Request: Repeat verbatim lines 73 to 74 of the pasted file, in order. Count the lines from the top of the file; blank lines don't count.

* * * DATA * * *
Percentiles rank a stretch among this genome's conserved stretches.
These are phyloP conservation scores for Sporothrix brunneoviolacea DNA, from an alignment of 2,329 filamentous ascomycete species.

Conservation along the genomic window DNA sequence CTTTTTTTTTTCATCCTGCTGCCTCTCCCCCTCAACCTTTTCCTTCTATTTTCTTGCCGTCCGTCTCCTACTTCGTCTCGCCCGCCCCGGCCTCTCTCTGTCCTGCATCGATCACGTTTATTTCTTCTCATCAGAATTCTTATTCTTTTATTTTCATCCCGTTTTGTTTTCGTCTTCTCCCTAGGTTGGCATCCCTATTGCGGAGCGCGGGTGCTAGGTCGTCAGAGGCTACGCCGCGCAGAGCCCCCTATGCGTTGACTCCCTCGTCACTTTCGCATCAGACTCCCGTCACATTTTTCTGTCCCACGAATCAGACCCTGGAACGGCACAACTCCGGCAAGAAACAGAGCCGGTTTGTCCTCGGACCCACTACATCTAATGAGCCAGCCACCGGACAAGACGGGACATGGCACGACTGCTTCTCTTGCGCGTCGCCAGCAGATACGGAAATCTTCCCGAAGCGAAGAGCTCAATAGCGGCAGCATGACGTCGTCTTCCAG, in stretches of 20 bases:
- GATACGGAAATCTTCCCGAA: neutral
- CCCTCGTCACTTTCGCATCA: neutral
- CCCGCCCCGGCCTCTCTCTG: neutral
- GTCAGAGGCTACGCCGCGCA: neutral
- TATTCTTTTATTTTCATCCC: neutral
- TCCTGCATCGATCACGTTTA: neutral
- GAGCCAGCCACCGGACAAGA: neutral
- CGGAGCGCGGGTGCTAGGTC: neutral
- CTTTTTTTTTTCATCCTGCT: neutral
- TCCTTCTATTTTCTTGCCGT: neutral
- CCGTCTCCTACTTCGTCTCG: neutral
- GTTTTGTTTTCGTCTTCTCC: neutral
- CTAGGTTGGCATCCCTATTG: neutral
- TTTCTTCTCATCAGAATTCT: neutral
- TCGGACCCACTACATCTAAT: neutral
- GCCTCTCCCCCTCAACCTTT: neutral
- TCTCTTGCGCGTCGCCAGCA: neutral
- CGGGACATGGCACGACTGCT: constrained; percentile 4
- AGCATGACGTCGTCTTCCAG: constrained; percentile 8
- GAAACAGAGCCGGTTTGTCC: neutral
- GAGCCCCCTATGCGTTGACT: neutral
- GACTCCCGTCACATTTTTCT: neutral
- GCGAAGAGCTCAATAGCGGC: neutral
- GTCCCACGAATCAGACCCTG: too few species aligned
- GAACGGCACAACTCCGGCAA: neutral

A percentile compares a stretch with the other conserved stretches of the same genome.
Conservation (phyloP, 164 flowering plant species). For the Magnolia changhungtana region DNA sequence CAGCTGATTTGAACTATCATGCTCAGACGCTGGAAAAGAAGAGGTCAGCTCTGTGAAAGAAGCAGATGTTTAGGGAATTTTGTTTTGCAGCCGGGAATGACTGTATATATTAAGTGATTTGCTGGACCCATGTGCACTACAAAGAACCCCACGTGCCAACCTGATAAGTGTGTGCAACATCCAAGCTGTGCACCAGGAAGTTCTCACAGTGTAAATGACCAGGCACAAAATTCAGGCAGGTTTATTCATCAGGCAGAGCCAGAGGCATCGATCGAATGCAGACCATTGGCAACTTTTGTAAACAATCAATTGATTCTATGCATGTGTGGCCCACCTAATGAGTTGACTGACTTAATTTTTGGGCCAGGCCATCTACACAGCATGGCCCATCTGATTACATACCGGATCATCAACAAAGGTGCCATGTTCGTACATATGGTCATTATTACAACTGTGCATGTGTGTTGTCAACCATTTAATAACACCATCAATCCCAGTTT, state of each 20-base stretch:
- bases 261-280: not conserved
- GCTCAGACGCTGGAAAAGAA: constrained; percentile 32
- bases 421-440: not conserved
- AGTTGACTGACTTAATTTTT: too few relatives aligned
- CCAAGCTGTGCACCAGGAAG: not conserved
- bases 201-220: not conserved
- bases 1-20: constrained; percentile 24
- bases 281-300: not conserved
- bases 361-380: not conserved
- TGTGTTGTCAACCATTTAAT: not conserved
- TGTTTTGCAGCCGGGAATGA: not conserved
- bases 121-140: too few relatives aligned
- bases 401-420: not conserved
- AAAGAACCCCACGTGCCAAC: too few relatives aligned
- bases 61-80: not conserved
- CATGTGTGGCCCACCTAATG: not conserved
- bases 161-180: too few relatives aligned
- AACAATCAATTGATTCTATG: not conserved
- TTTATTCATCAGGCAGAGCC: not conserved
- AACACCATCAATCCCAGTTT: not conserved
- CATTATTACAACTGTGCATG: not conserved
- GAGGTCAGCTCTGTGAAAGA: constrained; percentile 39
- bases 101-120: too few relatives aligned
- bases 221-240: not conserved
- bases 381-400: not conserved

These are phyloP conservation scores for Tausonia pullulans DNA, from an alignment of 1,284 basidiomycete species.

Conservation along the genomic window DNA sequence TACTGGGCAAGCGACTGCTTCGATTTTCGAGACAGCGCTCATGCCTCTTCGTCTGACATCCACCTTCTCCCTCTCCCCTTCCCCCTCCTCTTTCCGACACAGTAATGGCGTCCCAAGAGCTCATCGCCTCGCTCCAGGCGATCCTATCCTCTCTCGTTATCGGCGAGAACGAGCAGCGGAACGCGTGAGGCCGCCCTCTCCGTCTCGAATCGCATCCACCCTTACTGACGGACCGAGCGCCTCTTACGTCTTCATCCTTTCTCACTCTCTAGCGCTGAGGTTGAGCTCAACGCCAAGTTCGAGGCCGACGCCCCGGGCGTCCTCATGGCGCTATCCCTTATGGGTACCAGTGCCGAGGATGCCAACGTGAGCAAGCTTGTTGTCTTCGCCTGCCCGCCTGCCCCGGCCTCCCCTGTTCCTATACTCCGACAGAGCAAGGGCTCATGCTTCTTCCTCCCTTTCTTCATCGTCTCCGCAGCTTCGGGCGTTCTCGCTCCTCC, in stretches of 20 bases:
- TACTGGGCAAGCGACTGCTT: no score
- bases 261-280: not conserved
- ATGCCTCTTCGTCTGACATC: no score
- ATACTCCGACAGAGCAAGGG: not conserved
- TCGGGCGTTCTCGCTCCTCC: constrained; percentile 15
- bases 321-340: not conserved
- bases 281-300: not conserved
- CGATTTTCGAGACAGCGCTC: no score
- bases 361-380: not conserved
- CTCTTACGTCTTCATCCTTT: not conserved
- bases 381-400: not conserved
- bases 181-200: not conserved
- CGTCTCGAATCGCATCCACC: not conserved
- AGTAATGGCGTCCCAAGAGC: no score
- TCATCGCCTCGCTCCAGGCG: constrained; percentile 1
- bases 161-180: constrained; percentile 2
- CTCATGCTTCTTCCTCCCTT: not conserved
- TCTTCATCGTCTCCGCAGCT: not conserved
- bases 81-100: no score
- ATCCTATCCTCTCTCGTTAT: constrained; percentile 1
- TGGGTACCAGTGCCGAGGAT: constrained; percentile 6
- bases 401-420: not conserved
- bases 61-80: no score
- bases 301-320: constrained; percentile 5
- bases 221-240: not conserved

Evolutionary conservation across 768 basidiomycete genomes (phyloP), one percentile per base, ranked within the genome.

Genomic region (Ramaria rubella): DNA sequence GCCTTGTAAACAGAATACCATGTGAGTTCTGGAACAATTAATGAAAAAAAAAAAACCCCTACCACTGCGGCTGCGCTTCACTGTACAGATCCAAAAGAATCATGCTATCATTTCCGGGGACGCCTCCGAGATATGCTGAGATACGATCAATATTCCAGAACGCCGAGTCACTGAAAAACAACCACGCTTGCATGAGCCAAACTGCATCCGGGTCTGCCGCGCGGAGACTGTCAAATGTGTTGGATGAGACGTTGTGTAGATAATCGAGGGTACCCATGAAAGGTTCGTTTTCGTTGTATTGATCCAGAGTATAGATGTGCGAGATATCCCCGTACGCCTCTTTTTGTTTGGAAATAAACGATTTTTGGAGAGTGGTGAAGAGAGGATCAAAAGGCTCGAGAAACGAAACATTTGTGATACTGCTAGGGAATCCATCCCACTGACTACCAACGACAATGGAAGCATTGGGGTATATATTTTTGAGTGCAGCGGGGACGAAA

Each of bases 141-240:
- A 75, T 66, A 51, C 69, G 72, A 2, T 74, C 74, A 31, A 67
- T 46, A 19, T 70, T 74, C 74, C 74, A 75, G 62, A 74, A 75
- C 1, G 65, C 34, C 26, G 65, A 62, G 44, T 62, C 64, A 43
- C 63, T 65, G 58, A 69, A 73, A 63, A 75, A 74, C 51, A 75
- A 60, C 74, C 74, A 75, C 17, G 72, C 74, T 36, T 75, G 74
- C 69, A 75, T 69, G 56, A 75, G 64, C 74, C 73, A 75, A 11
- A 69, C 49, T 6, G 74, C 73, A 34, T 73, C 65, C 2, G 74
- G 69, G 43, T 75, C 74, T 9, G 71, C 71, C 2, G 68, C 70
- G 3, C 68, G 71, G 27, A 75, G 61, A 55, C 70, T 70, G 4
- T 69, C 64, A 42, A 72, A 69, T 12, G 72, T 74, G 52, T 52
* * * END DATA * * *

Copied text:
- bases 161-180: constrained; percentile 2
- CTCATGCTTCTTCCTCCCTT: not conserved